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Industry loss adjuster Charles Ingram, managing director of Clement Doherty Adjusters Ltd, told ATG that a sophisticated gang was targeting fine art and possibly jewellery dealers in a campaign that could date back as much as two years. Single losses have been as much as £200,000.

The scam involves cards that cannot use the chip and pin facility for clearance, with customers having to give a signature. The card is handed over and processed through the electronic payment machine, with an authorisation code sent to the machine by the card provider as confirmation that the card has not been reported lost or stolen.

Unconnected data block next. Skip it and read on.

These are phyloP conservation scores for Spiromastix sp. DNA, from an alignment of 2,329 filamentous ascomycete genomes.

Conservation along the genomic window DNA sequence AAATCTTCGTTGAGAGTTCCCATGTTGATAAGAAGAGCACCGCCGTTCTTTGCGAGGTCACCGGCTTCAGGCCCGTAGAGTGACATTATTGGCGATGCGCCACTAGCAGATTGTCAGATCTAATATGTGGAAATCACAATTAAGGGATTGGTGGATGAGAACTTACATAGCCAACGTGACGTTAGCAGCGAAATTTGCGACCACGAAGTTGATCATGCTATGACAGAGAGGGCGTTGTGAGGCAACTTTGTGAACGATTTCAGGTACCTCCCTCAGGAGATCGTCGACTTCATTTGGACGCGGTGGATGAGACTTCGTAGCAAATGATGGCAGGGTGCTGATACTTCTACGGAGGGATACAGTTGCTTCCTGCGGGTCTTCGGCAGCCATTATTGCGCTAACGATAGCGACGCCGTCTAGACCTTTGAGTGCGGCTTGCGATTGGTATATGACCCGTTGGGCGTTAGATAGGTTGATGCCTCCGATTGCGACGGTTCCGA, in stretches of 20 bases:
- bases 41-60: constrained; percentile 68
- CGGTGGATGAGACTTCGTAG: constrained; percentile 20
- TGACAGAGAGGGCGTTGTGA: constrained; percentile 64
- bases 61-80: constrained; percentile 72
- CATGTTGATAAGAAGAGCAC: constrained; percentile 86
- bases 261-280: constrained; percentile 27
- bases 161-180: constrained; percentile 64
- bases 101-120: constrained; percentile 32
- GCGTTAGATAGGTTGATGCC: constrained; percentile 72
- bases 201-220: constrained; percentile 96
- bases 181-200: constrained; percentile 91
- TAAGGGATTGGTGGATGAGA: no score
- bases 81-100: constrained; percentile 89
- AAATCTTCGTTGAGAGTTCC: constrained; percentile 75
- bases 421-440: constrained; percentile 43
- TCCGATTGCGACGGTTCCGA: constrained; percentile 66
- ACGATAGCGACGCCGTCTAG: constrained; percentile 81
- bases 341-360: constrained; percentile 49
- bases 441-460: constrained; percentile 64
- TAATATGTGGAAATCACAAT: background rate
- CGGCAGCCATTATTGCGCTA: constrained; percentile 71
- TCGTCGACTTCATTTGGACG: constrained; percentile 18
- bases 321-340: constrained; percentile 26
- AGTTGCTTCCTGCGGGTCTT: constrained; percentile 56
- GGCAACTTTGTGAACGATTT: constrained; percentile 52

The problem is that often the genuine card holder does not know their card has been cloned until the transaction shows up on their account later, by which time the fraudster has left with the goods, leaving the retailer out of pocket.

Mr Ingram, who is still dealing with new instances of this type of fraud, says that London is "continuously under attack" and that those involved are very convincing. "They seem to have knowledge of staff, objects and so on," he told ATG. The gang is so well organised that even though members have been caught in three cases, no goods have ever been recovered.

The simple solution is not to accept payment unless chip and pin can be used, says Mr Ingram.

"I don't know whether there has been a problem with other cards or in other places across the UK," he said, "but I have heard of other cases beyond those we have been dealing with."